Reverse transcriptase–polymerase chain reaction showing expression of ZBTB16 (PLZF), ITGA6, ITGB1, CD9, GFRA1, GPR125, and UCHL1 (spermatogonial markers) in human adult testis (control), long-term cultured testicular cells, and several independent subcultured germline stem cell (GSC) clusters of the 6.5-year-old (clusters C0164 and C0170) and 8-year-old boys (clusters C0232 and C0230). The TBP gene was used as a positive control, and the second lane for each sample tested shows the negative control (without reverse transcriptase).
Migration of human spermatogonial stem cells (cultured cells from testicular cell culture of the 8-year-old boy, passage 6 at 9 weeks) to the basal membrane of the seminiferous epithelium of immunodeficient mouse testis 8 weeks after transplantation. Cells were detected using a (A) human COT-1 fluorescence in situ hybridization probe, and detection with Cy3 (red) and cells were visualized using (B) DAPI (blue) staining. The merged image (C) indicates COT-1 staining in the nucleus of a migrated human spermatogonial stem cell.
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Sadri-Ardekani H, Akhondi MA, van der Veen F, Repping S, van Pelt AMM. In Vitro Propagation of Human Prepubertal Spermatogonial Stem Cells. JAMA. 2011;305(23):2416–2418. doi:10.1001/jama.2011.791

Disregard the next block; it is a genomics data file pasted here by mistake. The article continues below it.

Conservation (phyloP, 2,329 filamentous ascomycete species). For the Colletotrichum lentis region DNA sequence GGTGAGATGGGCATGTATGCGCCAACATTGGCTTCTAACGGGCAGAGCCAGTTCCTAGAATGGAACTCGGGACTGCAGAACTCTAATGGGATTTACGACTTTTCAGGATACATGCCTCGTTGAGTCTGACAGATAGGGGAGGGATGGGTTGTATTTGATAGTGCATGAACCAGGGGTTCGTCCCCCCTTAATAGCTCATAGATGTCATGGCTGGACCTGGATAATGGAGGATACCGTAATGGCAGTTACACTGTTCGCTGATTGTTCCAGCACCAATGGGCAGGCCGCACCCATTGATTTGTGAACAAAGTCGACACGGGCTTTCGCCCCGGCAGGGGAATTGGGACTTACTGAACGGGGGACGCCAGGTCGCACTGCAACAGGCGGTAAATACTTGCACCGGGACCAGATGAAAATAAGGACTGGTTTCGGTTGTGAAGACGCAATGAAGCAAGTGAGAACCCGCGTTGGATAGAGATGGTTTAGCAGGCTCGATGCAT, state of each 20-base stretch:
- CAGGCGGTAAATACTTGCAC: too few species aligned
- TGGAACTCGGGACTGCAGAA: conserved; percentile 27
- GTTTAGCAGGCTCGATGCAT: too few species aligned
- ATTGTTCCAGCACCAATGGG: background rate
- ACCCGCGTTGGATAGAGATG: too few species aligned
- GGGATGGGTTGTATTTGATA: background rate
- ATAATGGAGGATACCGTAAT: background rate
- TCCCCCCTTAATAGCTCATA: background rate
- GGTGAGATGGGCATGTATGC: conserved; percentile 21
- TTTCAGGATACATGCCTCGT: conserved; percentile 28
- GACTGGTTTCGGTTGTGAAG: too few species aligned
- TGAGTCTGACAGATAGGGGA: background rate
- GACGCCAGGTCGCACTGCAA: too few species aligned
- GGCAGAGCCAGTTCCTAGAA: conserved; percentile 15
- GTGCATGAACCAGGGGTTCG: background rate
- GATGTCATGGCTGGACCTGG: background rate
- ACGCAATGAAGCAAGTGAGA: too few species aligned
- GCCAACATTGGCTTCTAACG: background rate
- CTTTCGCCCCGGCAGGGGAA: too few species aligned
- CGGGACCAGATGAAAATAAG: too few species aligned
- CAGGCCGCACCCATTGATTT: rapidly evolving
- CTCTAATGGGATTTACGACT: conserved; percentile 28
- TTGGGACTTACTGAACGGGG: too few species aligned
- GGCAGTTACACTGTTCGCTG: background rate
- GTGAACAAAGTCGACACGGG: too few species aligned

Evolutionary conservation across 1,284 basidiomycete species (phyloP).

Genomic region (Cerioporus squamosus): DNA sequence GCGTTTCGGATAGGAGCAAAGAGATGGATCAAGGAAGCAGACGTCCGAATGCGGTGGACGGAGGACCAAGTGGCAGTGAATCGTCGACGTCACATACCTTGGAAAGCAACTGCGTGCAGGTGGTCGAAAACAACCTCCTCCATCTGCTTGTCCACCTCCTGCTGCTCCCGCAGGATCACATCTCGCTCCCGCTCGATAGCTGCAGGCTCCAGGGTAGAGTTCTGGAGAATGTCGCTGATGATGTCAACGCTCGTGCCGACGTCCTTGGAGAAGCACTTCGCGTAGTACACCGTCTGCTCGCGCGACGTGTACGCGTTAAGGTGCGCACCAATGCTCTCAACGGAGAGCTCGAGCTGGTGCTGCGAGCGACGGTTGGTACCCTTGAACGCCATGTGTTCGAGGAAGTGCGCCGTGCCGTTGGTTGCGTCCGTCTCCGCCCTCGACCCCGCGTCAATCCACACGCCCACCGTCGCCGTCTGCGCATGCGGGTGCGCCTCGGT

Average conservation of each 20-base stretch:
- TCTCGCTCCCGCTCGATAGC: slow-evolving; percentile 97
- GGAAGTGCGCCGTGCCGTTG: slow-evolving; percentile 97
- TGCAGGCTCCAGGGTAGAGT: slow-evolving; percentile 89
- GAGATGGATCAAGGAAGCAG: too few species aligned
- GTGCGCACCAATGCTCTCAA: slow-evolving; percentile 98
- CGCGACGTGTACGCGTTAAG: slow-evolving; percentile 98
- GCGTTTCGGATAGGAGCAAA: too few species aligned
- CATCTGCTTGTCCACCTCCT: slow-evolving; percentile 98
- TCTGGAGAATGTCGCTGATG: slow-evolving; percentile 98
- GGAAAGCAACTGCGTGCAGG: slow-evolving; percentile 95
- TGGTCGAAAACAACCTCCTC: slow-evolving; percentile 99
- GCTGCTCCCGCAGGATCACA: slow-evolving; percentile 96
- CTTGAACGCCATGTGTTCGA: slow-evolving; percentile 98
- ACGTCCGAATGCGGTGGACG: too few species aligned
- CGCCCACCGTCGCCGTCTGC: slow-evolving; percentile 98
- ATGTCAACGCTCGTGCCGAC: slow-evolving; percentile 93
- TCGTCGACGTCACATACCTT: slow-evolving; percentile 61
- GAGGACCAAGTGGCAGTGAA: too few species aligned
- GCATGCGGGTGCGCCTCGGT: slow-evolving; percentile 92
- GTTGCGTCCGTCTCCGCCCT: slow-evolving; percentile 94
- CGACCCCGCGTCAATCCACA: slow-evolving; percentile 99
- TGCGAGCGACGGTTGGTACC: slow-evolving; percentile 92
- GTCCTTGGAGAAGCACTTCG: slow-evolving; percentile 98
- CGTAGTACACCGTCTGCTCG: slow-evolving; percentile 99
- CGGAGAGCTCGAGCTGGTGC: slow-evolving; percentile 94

To the Editor: Treatment of pediatric cancer has continuously improved over the past decades, but fertility is often compromised in survivors of childhood cancer. Fertility preservation in prepubertal boys with cancer could theoretically be achieved by cryopreserving testicular tissue before cancer treatment, and then propagating and autotransplanting spermatogonial stem cells (SSCs) from this tissue.1 We describe in vitro propagation of human prepubertal SSCs using a culture system for adult human SSCs.2
This study was conducted from July 2009 to September 2010. Open testicular biopsies were performed on 2 boys aged 6.5 and 8 years, diagnosed with Hodgkin lymphoma, who were referred to the Avicenna Research Institute (Tehran, Iran) for fertility preservation. The biopsy specimens were cryopreserved in 5% dimethyl sulfoxide and 5% human serum albumin.3 The main part of each biopsy specimen was stored for possible future clinical use, and with written informed consent from both parents, a small part was donated for research and transferred in liquid nitrogen to the Academic Medical Centre (Amsterdam, the Netherlands). Approval for using the material for research was obtained from the ethical committee of the Avicenna Research Institute.